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1  Bitcoin / Hardware / Algorithmic optimizations for sale to ASIC vendors (15+% improvement) on: August 24, 2013, 07:58:16 AM

I have developed algorithmic optimizations for Bitcoin mining which reduce the number of calculations needed per hash, resulting in a performance improvement of 15% or more compared with the best publicly known techniques.  I am offering to sell information about these optimizations to ASIC vendors interested in incorporating them into a future chip design.


These techniques are not theoretical.  I have successfully implemented them in my private GPU miner and used them for several years.  For reference, here are some performance numbers from my GPU miner:

  • 5970 @ 725 MHz: 828.4 Mh/s
  • 6990 @ 880 MHz: 965.8 Mh/s
  • 7970 @ 925 MHz: 676.5 Mh/s

If you compare those numbers with other published hash rates, making sure to adjust for clock speed, you'll find that they are 15-20% faster than the best hash rates achieved by other miners.  I estimate that at least a 15% improvement comes from algorithmic optimizations which are not publicly known, and which should be applicable to other technologies like custom ASICs.  The precise performance improvement achievable may be slightly different on a custom ASIC compared with an AMD GPU due to differences in the relative costs of various operations on the two technologies, but I expect it to be in the same ballpark.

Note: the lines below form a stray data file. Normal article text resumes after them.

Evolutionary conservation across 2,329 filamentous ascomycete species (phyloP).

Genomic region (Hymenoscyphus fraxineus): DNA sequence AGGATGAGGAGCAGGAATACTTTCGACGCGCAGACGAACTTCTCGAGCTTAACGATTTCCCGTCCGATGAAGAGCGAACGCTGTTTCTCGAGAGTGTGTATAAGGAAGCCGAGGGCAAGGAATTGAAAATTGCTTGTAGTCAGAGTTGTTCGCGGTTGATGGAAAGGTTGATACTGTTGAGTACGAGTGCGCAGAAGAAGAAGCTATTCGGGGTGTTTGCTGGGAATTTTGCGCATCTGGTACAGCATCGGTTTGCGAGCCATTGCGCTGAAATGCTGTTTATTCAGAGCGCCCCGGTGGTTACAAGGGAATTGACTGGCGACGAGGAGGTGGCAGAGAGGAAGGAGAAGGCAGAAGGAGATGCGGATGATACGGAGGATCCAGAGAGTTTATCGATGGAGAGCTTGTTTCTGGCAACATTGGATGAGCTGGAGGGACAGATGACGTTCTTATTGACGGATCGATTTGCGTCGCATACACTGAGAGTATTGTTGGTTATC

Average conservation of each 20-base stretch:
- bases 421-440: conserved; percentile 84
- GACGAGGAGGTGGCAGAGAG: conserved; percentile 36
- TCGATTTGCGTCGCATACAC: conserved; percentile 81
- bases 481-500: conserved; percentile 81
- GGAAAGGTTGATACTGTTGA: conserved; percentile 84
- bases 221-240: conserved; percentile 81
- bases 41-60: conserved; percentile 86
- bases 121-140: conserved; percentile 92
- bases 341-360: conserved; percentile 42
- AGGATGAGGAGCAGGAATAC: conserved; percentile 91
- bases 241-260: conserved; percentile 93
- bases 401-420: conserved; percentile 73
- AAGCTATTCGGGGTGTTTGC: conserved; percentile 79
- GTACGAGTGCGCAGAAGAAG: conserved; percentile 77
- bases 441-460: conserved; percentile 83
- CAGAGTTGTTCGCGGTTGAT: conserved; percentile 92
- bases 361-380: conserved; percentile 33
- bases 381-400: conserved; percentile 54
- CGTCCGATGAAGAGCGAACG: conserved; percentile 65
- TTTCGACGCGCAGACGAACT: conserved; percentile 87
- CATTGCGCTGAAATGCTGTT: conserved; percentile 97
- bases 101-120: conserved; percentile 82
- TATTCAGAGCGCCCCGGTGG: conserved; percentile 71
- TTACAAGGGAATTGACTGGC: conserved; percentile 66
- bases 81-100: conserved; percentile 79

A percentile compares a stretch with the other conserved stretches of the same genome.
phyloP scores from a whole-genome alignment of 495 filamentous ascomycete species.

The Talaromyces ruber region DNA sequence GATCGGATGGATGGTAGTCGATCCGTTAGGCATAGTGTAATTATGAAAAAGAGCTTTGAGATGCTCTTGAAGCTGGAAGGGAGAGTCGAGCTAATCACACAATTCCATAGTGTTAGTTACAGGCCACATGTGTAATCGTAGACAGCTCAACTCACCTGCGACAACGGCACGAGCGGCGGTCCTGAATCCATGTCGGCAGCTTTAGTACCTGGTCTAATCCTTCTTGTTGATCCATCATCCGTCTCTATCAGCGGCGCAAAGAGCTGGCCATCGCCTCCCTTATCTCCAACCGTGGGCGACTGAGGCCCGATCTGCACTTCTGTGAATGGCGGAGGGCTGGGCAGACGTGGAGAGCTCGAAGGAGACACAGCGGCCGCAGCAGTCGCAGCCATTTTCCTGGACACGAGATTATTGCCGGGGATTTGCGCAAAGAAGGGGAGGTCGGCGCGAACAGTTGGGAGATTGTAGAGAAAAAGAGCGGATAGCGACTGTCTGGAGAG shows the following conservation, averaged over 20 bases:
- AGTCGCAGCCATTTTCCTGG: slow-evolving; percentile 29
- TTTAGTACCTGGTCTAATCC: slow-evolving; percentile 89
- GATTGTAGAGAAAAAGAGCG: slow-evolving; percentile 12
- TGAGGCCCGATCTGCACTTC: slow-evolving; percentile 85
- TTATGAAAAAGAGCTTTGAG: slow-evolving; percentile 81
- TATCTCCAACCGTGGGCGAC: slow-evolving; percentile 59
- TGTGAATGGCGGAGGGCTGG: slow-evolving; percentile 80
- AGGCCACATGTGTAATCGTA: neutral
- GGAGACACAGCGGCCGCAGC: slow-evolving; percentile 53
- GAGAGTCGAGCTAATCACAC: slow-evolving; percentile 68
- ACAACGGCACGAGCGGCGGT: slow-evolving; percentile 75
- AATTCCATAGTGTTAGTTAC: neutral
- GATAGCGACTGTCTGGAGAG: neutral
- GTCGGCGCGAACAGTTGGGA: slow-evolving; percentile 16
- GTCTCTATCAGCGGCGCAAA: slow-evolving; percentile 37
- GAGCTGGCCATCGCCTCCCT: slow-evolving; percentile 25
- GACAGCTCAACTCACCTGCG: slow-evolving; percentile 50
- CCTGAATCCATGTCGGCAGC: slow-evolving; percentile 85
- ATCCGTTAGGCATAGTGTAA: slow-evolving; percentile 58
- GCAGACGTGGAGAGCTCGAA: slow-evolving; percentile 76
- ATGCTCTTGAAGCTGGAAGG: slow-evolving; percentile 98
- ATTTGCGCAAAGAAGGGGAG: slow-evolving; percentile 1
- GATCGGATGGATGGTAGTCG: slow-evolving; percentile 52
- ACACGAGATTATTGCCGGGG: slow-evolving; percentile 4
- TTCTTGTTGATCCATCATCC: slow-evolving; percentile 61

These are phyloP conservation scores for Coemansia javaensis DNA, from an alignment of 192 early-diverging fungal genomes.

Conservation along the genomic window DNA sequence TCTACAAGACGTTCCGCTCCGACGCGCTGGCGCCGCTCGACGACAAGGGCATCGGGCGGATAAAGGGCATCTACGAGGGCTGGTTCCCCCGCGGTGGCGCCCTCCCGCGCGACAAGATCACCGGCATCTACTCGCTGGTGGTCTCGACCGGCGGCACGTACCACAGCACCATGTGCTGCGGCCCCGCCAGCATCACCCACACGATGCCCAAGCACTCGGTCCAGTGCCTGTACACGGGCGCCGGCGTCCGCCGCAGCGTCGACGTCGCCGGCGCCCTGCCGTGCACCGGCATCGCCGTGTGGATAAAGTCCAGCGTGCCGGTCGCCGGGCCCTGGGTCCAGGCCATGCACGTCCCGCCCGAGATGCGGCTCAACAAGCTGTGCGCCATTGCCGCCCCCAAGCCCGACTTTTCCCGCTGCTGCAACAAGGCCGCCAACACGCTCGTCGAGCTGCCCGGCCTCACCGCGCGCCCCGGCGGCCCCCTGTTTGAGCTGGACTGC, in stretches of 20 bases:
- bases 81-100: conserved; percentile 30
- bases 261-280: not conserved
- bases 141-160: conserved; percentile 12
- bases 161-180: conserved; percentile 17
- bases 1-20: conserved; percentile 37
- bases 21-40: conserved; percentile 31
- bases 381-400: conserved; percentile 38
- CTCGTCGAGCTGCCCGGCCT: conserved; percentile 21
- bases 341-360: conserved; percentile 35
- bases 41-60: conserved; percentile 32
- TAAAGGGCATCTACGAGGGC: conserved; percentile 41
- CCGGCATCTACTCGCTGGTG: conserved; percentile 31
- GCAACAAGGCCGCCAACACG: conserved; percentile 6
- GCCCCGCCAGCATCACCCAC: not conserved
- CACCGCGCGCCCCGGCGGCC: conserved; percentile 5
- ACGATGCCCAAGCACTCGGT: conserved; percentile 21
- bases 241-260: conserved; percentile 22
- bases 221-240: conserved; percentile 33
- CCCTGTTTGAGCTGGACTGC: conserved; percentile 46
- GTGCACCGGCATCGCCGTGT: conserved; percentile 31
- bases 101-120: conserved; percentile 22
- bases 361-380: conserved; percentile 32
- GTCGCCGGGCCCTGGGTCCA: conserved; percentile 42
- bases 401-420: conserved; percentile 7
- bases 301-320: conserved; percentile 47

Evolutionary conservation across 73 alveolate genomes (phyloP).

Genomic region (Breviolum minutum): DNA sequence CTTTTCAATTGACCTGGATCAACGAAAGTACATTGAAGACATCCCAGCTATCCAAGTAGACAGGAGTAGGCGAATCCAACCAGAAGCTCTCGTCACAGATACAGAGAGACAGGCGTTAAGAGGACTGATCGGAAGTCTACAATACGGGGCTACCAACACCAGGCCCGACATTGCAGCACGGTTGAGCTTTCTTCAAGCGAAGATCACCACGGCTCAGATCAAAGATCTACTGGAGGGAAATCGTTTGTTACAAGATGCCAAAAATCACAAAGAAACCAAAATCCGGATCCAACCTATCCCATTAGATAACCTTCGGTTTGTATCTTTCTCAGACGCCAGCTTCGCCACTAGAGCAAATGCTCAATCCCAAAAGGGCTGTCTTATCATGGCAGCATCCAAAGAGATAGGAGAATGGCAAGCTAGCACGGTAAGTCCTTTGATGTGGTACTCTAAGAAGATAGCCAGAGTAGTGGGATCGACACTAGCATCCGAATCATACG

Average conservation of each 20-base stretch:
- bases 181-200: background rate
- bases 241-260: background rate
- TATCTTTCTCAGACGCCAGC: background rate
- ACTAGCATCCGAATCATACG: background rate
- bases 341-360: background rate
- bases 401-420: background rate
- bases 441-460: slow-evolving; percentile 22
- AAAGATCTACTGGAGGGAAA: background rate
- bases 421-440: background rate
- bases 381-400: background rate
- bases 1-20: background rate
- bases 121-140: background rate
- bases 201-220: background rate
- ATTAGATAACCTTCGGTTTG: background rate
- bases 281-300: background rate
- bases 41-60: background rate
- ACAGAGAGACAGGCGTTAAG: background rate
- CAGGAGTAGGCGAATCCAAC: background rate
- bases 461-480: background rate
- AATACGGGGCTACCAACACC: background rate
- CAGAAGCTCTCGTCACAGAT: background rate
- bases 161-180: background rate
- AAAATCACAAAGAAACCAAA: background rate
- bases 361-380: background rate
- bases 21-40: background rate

I should say up front that these techniques are not without drawbacks.  They are somewhat more complex than the typical well-known mining optimizations, making them more difficult to put into practice.  In particular, changes may be needed to infrastructure like mining software, pools, and protocols.  It is not a drop-in replacement.  Still, it may be worth doing if it results in a 15+% higher hash rate for given hardware and electricity costs.

Also, please don't expect this information to come cheaply.  The ability to increase the performance of a generation of ASIC-based products by 15+% is quite valuable, and I will expect to be well compensated for disclosing these techniques.

If you would like to discuss using these optimizations in your ASIC design, email miningalgorithm at
2  Bitcoin / Development & Technical Discussion / Fee policy proposal: charge for outputs, not inputs on: March 08, 2013, 10:34:55 PM